Another word for mulla. See mulla.
"The praise be to God!" "Thank God!" Persians always say this when they feel pleased with themselves, or when anything turns out well for them, or when they are glad to be done with something.
The name of a male Div. Zingi properly means an inhabitant of the Zanzibar region (Zingi-bar), a negro. So Alla Zingi was probably a black Div. He seems sometimes to be called Zingi for short.
antimony is used in the form of a dark powder to paint on the edges of the eyelids. It is supposed to make the eyes look brighter and more beautiful, and also to save them from the glare of the sun.
Thick soup, something like Scotch broth, made of meat, vegetables, rice, and often flavoured with some kind of vinegar or bitter pickle. Thin strips of ribbon-like dough are often put into it.
Streets with rows of raised, open-fronted shops. The streets forming a bazar and the places round about are frequently roofed in.
"Son of a burnt father," "I'll burn your father" (pider sukhta; piderat misuzdnam). Muhammadans believe that at the Resurrection people's bodies will be revived and rise up covered with flesh and skin. If their bodies have been burnt there will be nothing to revive, and if you can't produce your body, of course you (if there is any "you" left) won't be allowed into Paradise. So these expressions mean that a man's father will never get into Heaven, or that you will take care that he doesn't. That is annoying to his son and discreditable to the family.
The all-over mantle which the Muhammadan woman wears out of doors. It is usually black. In Kerman, however, among the poorer classes it is white, and in country villages it is often "butcher's blue." The chader is like a nun's outer habit, except that it covers the head as well as the whole body down to the feet. Well-to-do women have the chader of black silk or satin and cover their faces with a veil of fine white cloth with drawn-thread work to form a peep-hole across the eyes. Poorer women have the chader of cotton, and draw it right over their faces as a veil when our of doors.
A sort of hand-kneaded cake, made with dates, flour, and hot ghee.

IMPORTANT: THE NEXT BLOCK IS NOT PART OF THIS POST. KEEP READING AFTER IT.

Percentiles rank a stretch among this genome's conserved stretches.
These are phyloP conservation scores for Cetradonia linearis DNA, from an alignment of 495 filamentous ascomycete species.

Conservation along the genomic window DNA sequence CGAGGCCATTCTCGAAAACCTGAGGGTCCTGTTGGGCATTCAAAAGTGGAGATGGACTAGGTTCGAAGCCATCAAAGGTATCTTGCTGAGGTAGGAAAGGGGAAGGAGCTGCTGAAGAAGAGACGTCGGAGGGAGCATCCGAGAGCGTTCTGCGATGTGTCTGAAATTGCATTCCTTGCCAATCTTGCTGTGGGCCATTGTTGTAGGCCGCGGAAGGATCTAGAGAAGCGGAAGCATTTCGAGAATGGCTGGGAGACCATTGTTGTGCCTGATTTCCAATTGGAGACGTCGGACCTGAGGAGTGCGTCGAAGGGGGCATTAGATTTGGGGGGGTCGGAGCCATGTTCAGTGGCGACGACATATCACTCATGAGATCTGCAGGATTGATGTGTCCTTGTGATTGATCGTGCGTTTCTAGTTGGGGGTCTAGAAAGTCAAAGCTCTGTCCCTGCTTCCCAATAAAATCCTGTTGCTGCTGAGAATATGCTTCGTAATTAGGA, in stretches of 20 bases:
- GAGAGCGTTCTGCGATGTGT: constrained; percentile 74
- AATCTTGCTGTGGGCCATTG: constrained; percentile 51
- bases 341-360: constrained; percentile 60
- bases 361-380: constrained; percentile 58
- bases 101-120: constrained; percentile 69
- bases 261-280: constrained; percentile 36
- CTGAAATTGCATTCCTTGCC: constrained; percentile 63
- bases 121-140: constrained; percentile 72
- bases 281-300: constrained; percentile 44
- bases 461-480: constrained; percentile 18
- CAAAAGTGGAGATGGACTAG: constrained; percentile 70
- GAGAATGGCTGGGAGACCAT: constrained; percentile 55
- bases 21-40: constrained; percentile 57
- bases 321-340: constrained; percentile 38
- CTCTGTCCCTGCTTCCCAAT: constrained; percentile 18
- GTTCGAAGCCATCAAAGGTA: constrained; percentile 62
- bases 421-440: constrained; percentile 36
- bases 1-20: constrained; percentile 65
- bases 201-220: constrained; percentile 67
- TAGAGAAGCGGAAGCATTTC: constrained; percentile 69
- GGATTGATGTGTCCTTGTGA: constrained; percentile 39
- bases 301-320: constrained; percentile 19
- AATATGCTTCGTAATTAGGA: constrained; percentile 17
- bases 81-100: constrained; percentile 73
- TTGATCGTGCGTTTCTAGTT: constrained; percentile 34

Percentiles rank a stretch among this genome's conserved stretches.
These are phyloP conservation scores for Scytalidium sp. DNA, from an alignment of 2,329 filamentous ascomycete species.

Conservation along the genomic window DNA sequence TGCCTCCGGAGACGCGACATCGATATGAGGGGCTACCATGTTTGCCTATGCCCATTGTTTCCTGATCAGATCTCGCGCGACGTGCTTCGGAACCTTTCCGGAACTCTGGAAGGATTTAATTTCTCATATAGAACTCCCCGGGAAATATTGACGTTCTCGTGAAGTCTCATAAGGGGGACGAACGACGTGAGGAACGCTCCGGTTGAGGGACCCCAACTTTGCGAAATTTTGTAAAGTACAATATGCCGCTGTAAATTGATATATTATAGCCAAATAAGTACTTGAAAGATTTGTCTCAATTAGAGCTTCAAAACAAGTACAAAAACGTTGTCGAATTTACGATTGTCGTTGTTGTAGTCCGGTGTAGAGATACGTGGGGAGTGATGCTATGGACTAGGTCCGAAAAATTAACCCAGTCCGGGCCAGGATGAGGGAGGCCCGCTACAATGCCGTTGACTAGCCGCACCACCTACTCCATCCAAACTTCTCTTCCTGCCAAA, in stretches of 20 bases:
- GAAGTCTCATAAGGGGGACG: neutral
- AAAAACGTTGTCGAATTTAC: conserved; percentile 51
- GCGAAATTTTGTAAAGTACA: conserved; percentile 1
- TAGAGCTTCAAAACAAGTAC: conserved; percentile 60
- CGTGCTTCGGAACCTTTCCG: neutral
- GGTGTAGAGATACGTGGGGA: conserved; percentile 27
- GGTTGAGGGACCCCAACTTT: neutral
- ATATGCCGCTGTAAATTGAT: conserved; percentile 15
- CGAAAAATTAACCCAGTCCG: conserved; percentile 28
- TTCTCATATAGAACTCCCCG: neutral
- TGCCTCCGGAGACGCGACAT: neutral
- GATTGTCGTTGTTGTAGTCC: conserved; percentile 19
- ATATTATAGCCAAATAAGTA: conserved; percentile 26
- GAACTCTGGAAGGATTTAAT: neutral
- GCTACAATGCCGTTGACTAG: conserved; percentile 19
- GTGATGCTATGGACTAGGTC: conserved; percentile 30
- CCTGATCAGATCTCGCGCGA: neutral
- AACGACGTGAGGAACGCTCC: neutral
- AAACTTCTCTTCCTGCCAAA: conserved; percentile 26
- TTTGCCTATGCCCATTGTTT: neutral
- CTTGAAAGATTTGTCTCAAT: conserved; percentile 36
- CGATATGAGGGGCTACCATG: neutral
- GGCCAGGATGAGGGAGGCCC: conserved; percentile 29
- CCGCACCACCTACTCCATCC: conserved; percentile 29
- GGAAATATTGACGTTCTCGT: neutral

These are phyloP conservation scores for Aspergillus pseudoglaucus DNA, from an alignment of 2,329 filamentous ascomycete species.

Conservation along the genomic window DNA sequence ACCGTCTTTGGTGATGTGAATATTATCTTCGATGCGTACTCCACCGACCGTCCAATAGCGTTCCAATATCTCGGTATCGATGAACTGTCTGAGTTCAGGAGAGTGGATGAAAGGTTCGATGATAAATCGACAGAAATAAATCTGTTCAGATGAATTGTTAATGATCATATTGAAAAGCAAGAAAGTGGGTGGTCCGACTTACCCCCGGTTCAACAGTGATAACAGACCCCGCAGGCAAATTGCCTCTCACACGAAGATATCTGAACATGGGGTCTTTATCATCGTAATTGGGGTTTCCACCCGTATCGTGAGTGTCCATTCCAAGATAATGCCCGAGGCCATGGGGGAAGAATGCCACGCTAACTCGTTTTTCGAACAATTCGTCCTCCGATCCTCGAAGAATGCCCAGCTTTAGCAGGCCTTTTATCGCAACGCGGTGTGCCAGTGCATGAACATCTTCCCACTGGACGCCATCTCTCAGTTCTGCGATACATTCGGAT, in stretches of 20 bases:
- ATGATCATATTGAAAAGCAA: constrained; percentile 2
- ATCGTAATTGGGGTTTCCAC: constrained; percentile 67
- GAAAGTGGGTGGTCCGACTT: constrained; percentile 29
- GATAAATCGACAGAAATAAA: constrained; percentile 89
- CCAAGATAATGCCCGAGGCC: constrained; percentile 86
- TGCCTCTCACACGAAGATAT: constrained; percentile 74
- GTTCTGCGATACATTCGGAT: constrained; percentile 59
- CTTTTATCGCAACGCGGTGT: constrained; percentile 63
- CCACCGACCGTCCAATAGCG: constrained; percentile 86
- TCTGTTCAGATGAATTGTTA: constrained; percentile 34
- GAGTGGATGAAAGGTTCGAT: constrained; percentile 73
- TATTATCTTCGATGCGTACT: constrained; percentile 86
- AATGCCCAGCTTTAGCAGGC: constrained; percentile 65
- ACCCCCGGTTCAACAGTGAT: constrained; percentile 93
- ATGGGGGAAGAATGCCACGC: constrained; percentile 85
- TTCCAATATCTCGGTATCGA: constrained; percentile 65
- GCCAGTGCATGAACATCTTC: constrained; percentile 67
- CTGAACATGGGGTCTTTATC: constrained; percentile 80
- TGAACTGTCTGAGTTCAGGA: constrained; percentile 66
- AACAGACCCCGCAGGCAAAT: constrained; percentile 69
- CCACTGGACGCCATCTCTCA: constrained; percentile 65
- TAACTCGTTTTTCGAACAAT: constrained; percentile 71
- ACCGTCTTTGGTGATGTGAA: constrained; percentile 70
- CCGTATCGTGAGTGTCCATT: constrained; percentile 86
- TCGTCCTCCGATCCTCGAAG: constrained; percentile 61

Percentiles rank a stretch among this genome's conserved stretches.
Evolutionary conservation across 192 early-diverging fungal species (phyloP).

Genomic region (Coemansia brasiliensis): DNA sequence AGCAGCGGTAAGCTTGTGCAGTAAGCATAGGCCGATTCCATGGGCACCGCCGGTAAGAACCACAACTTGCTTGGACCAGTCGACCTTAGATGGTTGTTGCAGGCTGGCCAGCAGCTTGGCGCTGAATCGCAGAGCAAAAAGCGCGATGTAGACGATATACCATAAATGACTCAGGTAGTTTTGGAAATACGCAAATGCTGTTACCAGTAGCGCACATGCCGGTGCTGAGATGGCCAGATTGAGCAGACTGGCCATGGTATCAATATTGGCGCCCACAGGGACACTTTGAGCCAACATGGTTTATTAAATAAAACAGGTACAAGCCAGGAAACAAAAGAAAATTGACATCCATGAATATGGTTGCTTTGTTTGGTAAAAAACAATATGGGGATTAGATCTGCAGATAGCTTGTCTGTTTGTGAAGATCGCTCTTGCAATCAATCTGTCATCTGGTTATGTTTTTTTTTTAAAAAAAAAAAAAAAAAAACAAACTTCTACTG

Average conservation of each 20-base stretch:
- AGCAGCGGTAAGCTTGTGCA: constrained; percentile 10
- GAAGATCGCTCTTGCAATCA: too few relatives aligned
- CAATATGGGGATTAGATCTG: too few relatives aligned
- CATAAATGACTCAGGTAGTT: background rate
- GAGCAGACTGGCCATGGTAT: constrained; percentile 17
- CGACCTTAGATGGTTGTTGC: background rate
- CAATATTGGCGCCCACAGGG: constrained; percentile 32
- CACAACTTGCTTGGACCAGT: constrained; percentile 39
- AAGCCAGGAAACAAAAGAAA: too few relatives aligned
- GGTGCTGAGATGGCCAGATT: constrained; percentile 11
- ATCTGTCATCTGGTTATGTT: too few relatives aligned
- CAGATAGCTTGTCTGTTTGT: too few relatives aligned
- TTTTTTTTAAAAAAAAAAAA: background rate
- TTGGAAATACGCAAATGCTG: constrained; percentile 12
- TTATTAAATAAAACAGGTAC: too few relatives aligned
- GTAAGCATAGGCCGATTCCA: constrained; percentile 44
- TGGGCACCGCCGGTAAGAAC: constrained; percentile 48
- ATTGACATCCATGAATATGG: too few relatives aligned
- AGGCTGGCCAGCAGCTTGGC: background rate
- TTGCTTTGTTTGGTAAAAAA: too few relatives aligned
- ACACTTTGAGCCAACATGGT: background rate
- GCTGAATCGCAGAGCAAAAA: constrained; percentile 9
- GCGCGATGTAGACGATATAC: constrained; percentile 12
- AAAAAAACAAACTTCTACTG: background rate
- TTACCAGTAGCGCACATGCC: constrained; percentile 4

A spring (of water); the source of a stream.
The Oriental plane-tree which grows to a very large size.
A favourite dish of plain cooked rice.
Some of the greatest of the Persian kings of the ancient Sassanian Dynasty (a.d. 226-652) were called Chosroes (Khusrau). They are so famous that all kinds of legends have gathered round their name, and any very great and wonderful treasure, or anything of that sort, is at once supposed to have belonged to Chosroes.
Chief police official.
A Muhammadan "holy man" who lives by begging.
A supernatural being of either sex, usually wicked. Sometimes Divs are like ordinary people in appearance, sometimes they are very huge or very hideous. They have wonderful magic powers, and are often able to fly through the air. If you are lucky you may be able to drown them, or cut them in half, or behead them, but they're not at all easy to kill. They like to live in wells or caves, and they sometimes try to get human wives or husbands for themselves.
"Son of a dog." The Persian is pider sag, i.e. "father a dog." The Muhammadans consider the dog an unclean animal, and to call a man the "son of a dog." is an insult expressing great contempt and dislike. It is, however, so commonly used that it has become quite a mild term of abuse.
An outdoor servant who runs messages, carries letters, spreads carpets for guests, hands round tea and coffee, etc. It literally means "carpet-spreader."
"Burnt father," "to burn some one's father." See burn.
A measure of distance equivalent to "an hour's march," and so of different lengths according to whether the ground is level and easy, or rocky and up-hill, and also according to the animals you have with you. A mule-fersakh is from 3 to 3 1/2 miles, a donkey-fersakh from 2 to 2 1/2. The most usual fersakh is the distance of a horse's walk, say 3 1/2 to 4 miles. When travelling in Persia you always have to count your journeys in fersakhs or hours, because no one knows about miles, and there are no milestones.
A hand-made shoe, the upper part of which is of white cotton woven closely together by a sort of crochet-buttonhole stitch. The sole is made of compressed rags, beaten together so firmly as to look like blue gutta-percha, though of course it isn't waterproof. At the heel is sometimes a leather tag running up from the sole which serves to finish the shoe, and also to pull it on by. The giwa is very cool, elastic, and comfortable, especially in hot dry weather.
A memorial service for the dead. It is held three weeks after the person's funeral. All the relations are invited to a feast, and afterwards pay a visit to the grave.
A dish of wheat, meat, and ghee pounded together for hours till they form a sort of paste.
A soft sweetmeat like muddy Turkish delight.
A bag made of a goat-skin prepared to keep dry things in, such as flour.
henna is a sort of plant, the leaves of which are dried and ground into powder. This powder is used for dyeing certain parts of the body, especially the hair and beard, the palms of the hands, and the soles of the feet, and the finger- and toe-nails. It is moistened and bound on the hands or head with cotton bandages and left so all night. By morning the colour has caught. The colour is a bright orange red, but when the hair is dark it only gives it a sort of dark red undertone. On the other hand, when an old man dyes his white beard with henna it turns a bright orange colour. Most of the henna used in Persia is grown in the districts of Bam and Nermashlr, east of Kerman. The bulk of it is then taken and ground in Yezd, whence it is sent by caravan all over the country.